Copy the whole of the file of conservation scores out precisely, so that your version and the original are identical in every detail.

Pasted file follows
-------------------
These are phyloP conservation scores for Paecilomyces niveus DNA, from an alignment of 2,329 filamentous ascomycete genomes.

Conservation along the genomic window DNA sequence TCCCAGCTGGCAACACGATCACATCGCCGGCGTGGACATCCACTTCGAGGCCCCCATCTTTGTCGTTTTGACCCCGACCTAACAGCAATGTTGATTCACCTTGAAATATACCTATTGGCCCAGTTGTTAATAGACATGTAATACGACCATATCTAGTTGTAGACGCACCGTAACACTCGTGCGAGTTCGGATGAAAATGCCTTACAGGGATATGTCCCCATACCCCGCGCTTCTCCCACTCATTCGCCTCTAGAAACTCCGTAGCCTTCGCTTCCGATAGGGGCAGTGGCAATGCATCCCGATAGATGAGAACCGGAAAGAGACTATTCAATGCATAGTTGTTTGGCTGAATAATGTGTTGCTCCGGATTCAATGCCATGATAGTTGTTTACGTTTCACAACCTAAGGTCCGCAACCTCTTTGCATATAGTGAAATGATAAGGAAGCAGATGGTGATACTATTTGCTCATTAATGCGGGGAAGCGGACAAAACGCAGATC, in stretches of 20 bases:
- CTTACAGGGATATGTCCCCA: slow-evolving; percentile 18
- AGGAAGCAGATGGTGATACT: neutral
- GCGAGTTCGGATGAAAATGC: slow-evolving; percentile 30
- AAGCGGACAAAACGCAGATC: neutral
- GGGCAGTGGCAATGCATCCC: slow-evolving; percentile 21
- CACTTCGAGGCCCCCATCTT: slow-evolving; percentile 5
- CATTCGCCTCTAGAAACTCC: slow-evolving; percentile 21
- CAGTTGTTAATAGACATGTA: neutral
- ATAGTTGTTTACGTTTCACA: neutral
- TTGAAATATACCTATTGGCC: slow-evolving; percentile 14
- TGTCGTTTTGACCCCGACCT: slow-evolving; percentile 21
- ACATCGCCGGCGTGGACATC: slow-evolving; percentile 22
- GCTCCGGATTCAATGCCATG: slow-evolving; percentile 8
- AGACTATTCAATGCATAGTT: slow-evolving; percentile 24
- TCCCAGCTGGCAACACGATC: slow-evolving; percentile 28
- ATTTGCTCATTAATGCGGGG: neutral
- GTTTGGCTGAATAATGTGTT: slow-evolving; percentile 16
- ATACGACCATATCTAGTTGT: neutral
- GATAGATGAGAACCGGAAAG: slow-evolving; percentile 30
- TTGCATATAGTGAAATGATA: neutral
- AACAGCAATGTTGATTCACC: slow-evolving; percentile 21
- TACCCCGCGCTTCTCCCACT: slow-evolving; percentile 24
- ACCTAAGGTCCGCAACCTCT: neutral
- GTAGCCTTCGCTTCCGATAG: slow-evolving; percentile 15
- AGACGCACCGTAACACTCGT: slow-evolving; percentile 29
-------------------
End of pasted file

These are phyloP conservation scores for Paecilomyces niveus DNA, from an alignment of 2,329 filamentous ascomycete genomes.

Conservation along the genomic window DNA sequence TCCCAGCTGGCAACACGATCACATCGCCGGCGTGGACATCCACTTCGAGGCCCCCATCTTTGTCGTTTTGACCCCGACCTAACAGCAATGTTGATTCACCTTGAAATATACCTATTGGCCCAGTTGTTAATAGACATGTAATACGACCATATCTAGTTGTAGACGCACCGTAACACTCGTGCGAGTTCGGATGAAAATGCCTTACAGGGATATGTCCCCATACCCCGCGCTTCTCCCACTCATTCGCCTCTAGAAACTCCGTAGCCTTCGCTTCCGATAGGGGCAGTGGCAATGCATCCCGATAGATGAGAACCGGAAAGAGACTATTCAATGCATAGTTGTTTGGCTGAATAATGTGTTGCTCCGGATTCAATGCCATGATAGTTGTTTACGTTTCACAACCTAAGGTCCGCAACCTCTTTGCATATAGTGAAATGATAAGGAAGCAGATGGTGATACTATTTGCTCATTAATGCGGGGAAGCGGACAAAACGCAGATC, in stretches of 20 bases:
- CTTACAGGGATATGTCCCCA: slow-evolving; percentile 18
- AGGAAGCAGATGGTGATACT: neutral
- GCGAGTTCGGATGAAAATGC: slow-evolving; percentile 30
- AAGCGGACAAAACGCAGATC: neutral
- GGGCAGTGGCAATGCATCCC: slow-evolving; percentile 21
- CACTTCGAGGCCCCCATCTT: slow-evolving; percentile 5
- CATTCGCCTCTAGAAACTCC: slow-evolving; percentile 21
- CAGTTGTTAATAGACATGTA: neutral
- ATAGTTGTTTACGTTTCACA: neutral
- TTGAAATATACCTATTGGCC: slow-evolving; percentile 14
- TGTCGTTTTGACCCCGACCT: slow-evolving; percentile 21
- ACATCGCCGGCGTGGACATC: slow-evolving; percentile 22
- GCTCCGGATTCAATGCCATG: slow-evolving; percentile 8
- AGACTATTCAATGCATAGTT: slow-evolving; percentile 24
- TCCCAGCTGGCAACACGATC: slow-evolving; percentile 28
- ATTTGCTCATTAATGCGGGG: neutral
- GTTTGGCTGAATAATGTGTT: slow-evolving; percentile 16
- ATACGACCATATCTAGTTGT: neutral
- GATAGATGAGAACCGGAAAG: slow-evolving; percentile 30
- TTGCATATAGTGAAATGATA: neutral
- AACAGCAATGTTGATTCACC: slow-evolving; percentile 21
- TACCCCGCGCTTCTCCCACT: slow-evolving; percentile 24
- ACCTAAGGTCCGCAACCTCT: neutral
- GTAGCCTTCGCTTCCGATAG: slow-evolving; percentile 15
- AGACGCACCGTAACACTCGT: slow-evolving; percentile 29